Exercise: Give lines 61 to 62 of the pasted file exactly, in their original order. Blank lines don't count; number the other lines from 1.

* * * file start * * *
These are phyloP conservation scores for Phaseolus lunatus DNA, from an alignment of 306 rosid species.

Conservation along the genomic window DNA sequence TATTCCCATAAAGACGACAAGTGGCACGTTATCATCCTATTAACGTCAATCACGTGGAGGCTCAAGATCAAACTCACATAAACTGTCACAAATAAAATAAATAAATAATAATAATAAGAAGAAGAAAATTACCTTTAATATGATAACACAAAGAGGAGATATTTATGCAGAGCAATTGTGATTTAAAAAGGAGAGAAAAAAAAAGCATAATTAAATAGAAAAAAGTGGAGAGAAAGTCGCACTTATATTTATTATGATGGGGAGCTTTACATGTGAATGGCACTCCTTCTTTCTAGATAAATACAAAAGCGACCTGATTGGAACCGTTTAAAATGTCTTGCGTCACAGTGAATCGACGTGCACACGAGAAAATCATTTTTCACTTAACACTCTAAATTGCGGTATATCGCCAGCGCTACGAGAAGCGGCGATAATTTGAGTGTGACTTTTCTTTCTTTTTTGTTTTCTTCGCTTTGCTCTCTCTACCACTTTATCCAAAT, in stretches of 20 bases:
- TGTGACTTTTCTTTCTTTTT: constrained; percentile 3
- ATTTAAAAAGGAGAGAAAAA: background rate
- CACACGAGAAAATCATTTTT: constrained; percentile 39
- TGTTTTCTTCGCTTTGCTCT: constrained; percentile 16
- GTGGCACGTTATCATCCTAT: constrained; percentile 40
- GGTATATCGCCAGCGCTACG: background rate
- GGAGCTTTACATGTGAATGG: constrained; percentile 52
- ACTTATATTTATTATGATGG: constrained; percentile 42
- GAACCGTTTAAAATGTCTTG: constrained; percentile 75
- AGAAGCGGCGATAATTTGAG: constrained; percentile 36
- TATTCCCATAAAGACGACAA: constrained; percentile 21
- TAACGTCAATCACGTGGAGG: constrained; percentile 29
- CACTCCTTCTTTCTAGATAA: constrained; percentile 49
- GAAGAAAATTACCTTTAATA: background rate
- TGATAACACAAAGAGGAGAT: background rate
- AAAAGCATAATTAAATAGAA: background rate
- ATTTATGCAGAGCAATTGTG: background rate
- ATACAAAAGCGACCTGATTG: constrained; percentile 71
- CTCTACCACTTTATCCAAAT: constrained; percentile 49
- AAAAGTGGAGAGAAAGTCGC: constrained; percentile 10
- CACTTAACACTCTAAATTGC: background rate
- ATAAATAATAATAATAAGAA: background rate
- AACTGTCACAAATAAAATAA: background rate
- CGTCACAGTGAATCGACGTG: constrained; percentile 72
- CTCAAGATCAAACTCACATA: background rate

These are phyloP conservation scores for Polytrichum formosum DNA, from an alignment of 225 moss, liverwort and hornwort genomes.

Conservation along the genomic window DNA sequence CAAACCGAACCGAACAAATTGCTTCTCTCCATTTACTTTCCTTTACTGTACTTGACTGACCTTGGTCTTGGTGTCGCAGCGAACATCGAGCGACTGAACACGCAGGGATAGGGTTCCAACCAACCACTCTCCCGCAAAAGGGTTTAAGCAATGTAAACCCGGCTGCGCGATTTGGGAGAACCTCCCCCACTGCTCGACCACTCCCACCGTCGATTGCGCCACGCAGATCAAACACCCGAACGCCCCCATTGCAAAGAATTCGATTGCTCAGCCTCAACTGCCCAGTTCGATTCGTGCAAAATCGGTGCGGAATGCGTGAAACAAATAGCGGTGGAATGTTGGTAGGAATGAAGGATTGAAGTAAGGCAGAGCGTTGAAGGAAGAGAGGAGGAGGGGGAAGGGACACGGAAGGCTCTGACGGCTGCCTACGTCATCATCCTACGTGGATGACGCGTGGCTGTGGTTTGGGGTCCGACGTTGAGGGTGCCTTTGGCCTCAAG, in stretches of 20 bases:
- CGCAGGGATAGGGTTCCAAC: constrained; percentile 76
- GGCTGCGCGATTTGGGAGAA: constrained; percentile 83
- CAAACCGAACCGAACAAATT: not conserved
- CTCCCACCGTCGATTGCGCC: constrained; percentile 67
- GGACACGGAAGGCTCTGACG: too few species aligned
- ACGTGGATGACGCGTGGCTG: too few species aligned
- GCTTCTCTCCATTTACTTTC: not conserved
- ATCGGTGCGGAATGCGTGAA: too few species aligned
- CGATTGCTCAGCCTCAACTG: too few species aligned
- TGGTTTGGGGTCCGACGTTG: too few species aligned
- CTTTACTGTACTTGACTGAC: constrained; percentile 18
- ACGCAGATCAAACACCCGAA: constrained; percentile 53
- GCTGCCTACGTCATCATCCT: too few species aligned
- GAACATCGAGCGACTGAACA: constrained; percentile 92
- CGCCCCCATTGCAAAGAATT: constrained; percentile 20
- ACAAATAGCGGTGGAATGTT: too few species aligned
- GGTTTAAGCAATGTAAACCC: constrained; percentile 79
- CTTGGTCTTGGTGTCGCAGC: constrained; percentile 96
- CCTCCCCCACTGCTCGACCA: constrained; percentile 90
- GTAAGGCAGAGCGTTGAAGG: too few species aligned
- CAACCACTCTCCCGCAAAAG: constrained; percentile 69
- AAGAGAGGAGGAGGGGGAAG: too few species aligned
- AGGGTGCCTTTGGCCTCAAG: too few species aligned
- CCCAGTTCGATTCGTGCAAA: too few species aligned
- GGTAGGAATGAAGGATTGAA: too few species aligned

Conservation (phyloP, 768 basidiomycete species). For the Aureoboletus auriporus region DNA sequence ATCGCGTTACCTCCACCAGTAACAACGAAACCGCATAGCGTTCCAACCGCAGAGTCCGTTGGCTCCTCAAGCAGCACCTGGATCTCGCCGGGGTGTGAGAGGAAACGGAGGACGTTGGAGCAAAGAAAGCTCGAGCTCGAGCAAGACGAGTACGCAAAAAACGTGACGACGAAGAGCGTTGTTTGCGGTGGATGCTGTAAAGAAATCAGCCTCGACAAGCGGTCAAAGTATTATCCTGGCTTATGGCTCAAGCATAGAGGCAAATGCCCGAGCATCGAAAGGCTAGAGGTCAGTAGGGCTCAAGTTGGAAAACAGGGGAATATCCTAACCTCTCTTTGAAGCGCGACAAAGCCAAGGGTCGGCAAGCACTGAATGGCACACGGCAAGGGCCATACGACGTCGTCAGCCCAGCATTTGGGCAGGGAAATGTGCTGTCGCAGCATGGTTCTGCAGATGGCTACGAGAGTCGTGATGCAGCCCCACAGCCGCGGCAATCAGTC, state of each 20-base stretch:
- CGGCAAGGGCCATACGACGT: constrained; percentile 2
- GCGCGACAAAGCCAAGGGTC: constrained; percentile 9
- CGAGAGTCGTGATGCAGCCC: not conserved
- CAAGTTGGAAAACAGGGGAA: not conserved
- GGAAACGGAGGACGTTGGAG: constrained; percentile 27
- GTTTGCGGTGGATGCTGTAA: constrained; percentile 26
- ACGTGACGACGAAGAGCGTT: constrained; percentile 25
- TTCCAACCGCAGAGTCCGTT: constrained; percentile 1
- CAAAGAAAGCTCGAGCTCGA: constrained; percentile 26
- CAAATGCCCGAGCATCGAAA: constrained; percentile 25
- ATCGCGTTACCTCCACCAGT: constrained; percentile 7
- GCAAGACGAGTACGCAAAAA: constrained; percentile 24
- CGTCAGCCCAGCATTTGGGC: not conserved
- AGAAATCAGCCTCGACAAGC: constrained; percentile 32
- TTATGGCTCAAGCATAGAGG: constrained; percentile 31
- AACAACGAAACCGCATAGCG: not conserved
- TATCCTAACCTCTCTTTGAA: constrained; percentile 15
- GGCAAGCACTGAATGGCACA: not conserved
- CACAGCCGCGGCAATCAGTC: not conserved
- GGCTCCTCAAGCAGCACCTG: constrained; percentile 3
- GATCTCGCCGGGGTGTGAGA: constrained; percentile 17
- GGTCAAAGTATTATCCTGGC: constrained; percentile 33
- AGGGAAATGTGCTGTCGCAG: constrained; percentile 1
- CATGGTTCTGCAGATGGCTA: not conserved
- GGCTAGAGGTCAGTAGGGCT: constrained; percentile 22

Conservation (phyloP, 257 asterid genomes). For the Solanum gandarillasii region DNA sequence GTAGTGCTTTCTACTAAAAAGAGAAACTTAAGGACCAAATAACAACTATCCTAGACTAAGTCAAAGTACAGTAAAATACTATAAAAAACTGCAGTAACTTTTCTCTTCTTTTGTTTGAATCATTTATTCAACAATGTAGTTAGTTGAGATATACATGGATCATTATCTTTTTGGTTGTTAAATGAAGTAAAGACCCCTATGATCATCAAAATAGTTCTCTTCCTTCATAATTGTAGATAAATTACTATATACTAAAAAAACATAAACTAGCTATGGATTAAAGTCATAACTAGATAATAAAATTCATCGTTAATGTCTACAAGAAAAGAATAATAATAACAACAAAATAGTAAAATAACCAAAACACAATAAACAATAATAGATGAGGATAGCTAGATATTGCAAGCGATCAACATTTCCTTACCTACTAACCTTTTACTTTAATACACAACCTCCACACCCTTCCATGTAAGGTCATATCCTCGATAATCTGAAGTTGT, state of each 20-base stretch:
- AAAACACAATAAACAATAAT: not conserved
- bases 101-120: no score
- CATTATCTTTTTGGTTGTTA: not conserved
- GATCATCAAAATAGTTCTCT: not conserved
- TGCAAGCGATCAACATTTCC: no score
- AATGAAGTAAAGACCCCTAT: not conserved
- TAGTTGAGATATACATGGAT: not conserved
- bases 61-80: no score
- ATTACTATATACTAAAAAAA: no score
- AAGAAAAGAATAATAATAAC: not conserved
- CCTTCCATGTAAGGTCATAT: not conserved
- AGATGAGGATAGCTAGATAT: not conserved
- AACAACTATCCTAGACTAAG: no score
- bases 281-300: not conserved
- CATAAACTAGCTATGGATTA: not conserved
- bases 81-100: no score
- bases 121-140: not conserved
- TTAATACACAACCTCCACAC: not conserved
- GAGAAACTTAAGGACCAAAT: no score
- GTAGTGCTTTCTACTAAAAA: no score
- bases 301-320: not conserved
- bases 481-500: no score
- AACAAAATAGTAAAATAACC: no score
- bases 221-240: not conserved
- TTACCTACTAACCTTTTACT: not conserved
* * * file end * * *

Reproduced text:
- GTTTGCGGTGGATGCTGTAA: constrained; percentile 26
- ACGTGACGACGAAGAGCGTT: constrained; percentile 25